It is easy to poke fun at this notion of the past, though for myself I prefer it to Lady Thatcher's vision of the future. But that is not the immediate point. The point is that Mr Major's speech had nothing whatever to do with the personal morality or sexual practices of ministers, backbenchers or citizens in general. Well, you may say, people assumed that it did. More fools they. It is like saying, as some literary critics have done, that Milton was a bad poet because he exercised a deleterious influence on subsequent poets. Well, it may not be quite like saying that: but it is to blame - in Mr Major's case, to pillory - someone because his words, clear enough in themselves, have been misunderstood.

This misunderstanding has largely been both deliberate and cynical. Several classes of person have been involved. The newspapers are terrifed of a privacy law. So they say that what recent cases really show - from Mellor through Yeo and Caithness to Milligan - is that the politicians want to protect themselves. The papers demonstrate what colossal humbugs they are, exhorting the rest of us to get back to basics while engaging in the most questionable activities in their own lives.

I should like to be able to write that this is an intellectually contemptible argument. Unhappily I cannot. The politicians, I am afraid, do want to protect themselves, as last week's events illustrate. The police and other public services may or may not have behaved properly over the release of details about Milligan's death. Certainly several MPs have protested vigorously. But there was no equivalent parliamentary concern over the early release to the Sun of an account of Miss Gillian Taylforth's adventures with her consort.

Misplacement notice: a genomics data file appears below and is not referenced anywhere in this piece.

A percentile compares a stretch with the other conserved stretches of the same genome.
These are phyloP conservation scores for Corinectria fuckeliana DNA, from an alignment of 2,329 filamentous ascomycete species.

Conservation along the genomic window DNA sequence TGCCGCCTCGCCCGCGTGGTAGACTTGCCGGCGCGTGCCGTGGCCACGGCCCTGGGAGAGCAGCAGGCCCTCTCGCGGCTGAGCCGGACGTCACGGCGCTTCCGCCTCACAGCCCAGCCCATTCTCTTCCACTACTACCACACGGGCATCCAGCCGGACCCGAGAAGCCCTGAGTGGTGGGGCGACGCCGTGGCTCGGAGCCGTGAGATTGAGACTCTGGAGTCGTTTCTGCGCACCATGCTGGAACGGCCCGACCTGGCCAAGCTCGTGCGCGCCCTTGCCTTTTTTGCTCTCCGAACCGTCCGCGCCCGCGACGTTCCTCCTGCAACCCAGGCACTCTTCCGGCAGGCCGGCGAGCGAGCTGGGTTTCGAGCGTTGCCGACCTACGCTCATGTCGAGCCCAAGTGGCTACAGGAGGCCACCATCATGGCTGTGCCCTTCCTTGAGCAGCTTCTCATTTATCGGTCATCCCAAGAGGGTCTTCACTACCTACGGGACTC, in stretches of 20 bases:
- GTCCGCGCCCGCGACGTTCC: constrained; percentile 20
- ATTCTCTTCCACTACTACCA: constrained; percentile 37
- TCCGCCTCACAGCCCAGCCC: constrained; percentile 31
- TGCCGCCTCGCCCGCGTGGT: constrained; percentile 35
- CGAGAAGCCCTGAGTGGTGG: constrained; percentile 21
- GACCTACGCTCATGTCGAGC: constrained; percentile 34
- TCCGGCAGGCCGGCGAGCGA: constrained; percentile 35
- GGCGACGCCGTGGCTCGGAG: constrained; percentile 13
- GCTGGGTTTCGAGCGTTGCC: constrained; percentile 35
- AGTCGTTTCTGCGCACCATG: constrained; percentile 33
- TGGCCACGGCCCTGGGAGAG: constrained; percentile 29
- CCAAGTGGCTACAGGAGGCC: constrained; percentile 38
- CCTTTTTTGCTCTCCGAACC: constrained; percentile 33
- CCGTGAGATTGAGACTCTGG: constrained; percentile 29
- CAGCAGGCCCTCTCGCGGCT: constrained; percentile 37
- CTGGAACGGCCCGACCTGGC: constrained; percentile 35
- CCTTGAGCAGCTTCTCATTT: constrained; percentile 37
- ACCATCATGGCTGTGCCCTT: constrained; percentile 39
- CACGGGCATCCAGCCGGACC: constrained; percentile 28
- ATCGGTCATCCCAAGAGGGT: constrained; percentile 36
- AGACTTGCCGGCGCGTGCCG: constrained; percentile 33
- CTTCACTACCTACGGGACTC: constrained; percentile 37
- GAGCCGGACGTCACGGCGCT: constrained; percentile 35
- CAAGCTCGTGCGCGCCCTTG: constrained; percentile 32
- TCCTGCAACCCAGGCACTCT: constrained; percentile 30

Accordingly the papers have an interest in saying that 'Back to basics' meant no adultery within the Conservative Party - or, it often seems, no sexual activity of any kind, apart from intercourse in an approved position between married persons. The Opposition has the same interest because it is the Opposition. Not least, the friends of Lady Thatcher have, not an interest exactly, but more a source of profound satisfaction in depicting Mr Major as an incompetent.

So he may be. But 'Back to basics' does not involve - never has involved - having the Sex Police at the keyhole of every Conservative bedroom, or library for that matter. Indeed, I am told that, after a hard day's administering, judging, sharepushing or whatever, there are solid citizens who find it relaxing to slip on a woman's dress while they enjoy a cigar and a glass of port. No doubt this applies to column-writing as well, though I have always found an ordinary dressing gown perfectly adequate for my own requirements.

Milligan (whom I never knew) went further than this. We all have our funny little ways. But I cannot for the life of me see why his practices, strange and unusual as they may have been, made him any the less fit to be an MP or the minister that he might have become.

For while it makes sense of a sort to impose a code of morality when one exists, it makes no sense at all to try to impose one when nobody is at all certain about who is allowed to do what to whom or, indeed, to themselves. Thus Lord Parkinson was forced to resign for returning to his family and refusing to marry his mistress. It appears that Mr Tim Yeo is being penalised for the same reason. Poor Milligan did not, as far as is known, father any children. It makes no odds. He has gone to meet the Great Whip in the Sky. I would like to think that his death had inaugurated an era of toleration. All the signs are the other way.